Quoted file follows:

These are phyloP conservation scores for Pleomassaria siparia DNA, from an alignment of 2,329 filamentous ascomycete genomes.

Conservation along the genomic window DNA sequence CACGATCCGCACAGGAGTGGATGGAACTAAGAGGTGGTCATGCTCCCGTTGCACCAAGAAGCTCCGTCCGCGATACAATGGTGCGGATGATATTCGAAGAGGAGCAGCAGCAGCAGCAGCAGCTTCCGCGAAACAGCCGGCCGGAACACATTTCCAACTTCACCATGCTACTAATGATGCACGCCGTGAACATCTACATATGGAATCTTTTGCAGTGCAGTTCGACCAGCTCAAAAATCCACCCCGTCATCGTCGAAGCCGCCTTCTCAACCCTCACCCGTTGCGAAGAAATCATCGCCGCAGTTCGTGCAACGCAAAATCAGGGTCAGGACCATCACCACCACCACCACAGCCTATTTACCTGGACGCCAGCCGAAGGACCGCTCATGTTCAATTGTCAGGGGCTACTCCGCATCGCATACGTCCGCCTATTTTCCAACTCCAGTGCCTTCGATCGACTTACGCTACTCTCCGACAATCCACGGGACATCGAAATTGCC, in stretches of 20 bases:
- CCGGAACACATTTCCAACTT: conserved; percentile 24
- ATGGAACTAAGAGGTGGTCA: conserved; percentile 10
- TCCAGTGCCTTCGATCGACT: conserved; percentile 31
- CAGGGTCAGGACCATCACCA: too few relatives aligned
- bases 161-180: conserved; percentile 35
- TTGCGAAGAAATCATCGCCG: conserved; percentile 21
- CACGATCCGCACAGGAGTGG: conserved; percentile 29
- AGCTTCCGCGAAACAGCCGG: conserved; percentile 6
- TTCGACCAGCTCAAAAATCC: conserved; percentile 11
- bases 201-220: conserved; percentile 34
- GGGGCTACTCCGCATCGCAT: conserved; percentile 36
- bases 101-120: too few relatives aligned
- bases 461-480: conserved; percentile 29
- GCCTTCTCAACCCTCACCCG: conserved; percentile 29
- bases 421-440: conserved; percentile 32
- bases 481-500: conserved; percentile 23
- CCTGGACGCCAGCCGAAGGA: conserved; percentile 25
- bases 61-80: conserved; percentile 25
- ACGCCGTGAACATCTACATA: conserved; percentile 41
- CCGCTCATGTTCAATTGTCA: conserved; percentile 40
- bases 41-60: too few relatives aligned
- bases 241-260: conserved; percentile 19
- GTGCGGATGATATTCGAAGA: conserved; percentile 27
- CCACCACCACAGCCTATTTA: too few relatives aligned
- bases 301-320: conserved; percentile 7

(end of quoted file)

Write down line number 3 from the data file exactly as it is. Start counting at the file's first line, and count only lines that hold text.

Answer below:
- CCGGAACACATTTCCAACTT: conserved; percentile 24